Posted Jan 24, 2022 by Martin Armstrong
Previous studies have indicated that Americans’ quality of life plateaus at an annual salary of $75,000, but that myth has been dispelled. A research article in the Proceedings of the National Academy of Sciences of the United States of America entitled, “Experienced well-being rises with income, even above $75,000 per year” examines 1,725,994 experience-sampling reports from 33,391 employed US adults. The study believes prior reports failed to accurately measure “well-being” and the actual emotional implications of income.
Numerous reports begin by analyzing the Satisfaction With Life Scale developed in 1985:
- In most ways my life is close to my ideal.
- The conditions of my life are excellent.
- I am satisfied with my life.
- So far I have gotten the important things I want in life.
- If I could live my life over, I would change almost nothing.
The noted study incorporated these questions as well as others such as, “To what extent do you feel in control of your current situation?” The test also asked participants for their input on optimism for the future. The study found that the well-being plateau of $75,000 was no longer accurate. “There was also no evidence of an income threshold at which experienced and evaluative well-being diverged, suggesting that higher incomes are associated with both feeling better day-to-day and being more satisfied with life overall,” the abstract stated. “This suggests that higher incomes may still have potential to improve people’s day-to-day well-being, rather than having already reached a plateau for many people in wealthy countries.”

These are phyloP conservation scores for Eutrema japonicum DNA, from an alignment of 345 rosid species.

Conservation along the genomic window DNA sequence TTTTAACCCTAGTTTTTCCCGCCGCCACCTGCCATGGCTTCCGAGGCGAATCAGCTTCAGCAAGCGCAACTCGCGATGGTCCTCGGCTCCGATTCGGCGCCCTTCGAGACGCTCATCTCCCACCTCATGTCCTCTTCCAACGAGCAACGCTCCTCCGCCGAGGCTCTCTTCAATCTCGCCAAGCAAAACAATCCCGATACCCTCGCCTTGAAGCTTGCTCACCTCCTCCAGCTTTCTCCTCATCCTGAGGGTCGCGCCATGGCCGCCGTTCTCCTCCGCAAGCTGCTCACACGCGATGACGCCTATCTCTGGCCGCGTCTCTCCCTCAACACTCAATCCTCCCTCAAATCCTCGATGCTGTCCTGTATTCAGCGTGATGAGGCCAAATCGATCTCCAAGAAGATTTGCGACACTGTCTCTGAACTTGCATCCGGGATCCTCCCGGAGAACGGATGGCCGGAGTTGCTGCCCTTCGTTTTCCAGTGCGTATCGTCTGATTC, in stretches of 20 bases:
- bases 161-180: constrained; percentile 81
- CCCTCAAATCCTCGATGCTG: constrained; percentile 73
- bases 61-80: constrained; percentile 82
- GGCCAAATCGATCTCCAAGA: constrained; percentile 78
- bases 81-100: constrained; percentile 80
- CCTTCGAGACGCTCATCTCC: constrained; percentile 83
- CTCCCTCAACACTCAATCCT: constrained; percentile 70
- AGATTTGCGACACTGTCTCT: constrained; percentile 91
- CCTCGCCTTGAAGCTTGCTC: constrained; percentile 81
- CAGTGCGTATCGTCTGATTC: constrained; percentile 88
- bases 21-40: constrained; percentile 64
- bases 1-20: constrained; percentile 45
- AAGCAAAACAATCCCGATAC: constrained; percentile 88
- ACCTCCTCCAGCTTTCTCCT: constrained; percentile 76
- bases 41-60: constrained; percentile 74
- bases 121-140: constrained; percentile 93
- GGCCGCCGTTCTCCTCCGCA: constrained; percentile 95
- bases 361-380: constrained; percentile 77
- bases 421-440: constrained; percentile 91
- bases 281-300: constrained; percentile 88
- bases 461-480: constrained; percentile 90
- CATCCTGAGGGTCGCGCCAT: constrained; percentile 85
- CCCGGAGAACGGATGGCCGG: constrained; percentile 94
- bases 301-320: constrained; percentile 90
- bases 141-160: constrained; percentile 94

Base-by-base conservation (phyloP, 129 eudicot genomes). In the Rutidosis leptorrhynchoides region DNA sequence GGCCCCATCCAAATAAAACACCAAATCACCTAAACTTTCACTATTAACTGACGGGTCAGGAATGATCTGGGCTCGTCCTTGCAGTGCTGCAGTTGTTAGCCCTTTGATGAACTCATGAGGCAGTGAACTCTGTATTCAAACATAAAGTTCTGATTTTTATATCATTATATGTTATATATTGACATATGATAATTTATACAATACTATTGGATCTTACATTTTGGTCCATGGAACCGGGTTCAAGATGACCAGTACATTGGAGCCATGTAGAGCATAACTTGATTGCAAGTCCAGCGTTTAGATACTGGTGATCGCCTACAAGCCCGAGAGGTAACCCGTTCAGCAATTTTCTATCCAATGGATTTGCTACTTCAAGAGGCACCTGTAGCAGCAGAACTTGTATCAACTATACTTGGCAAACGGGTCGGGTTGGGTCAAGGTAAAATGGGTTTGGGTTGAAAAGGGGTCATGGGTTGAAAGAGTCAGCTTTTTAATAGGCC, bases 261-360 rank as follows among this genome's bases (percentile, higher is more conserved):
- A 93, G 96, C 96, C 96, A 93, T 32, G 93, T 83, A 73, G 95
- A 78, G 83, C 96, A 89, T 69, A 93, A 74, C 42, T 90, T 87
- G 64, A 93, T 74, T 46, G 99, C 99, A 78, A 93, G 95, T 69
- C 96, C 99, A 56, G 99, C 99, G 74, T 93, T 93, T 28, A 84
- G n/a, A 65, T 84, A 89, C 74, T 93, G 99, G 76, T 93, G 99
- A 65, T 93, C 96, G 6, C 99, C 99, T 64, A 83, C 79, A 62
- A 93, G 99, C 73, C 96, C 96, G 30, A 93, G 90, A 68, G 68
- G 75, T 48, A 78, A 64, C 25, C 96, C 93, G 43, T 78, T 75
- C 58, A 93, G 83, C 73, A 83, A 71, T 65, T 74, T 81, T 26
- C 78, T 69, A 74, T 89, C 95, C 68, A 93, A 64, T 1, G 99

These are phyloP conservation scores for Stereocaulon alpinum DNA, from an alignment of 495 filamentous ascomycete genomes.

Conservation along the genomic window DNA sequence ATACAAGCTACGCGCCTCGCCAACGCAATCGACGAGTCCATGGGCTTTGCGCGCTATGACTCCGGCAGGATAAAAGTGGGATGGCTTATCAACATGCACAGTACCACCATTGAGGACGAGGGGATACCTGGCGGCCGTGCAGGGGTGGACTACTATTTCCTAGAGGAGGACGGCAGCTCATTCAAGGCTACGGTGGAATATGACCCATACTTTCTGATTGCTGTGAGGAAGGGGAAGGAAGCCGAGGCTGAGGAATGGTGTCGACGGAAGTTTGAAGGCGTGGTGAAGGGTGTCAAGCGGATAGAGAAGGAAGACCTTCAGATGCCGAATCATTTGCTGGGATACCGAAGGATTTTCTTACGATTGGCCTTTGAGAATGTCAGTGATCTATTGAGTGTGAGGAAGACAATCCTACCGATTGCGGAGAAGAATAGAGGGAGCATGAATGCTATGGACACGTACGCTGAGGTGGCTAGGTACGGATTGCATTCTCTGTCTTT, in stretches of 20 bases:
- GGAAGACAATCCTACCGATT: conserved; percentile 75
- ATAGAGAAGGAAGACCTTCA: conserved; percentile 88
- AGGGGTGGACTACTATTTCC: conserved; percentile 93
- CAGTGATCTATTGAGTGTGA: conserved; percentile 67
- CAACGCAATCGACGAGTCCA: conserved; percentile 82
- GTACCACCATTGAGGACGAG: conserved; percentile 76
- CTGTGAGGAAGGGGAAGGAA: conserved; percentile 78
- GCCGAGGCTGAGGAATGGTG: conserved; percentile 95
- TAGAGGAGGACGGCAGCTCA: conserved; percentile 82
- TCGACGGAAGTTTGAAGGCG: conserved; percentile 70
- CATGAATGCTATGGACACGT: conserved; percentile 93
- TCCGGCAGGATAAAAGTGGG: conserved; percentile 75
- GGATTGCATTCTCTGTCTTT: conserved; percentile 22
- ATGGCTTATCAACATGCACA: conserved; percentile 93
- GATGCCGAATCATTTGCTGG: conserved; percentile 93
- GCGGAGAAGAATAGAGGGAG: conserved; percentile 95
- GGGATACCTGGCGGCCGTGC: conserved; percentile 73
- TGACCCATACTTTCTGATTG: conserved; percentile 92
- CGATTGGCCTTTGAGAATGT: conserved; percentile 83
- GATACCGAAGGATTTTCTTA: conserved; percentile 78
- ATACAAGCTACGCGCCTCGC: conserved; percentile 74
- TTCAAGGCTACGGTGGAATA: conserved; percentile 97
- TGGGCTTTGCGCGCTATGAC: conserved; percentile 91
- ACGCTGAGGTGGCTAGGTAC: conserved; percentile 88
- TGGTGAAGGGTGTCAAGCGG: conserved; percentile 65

With inflation running at a nearly 40-year high and the prices of the most basic necessities such as food and shelter at unsustainable levels, people seeing money as a safety net is understandable. Personal Capital’s 2022 Wealth & Wellness Index found that Americans need an income of $122,000 to feel “financially healthy.” Only 9% of Americans and 31% of households earn over six-figures, so this annual income is not feasible for the majority of the population. Only 67% of participants said they have enough money to pay bills in full and on time. Around 57% say they have some form of retirement savings could manage an unforeseen expense of $500 without worry, and that figure only rises to 63% when asked if they could afford a $100 unforeseen expense. Despite previous notions, there is in fact a correlation between wealth and wellness.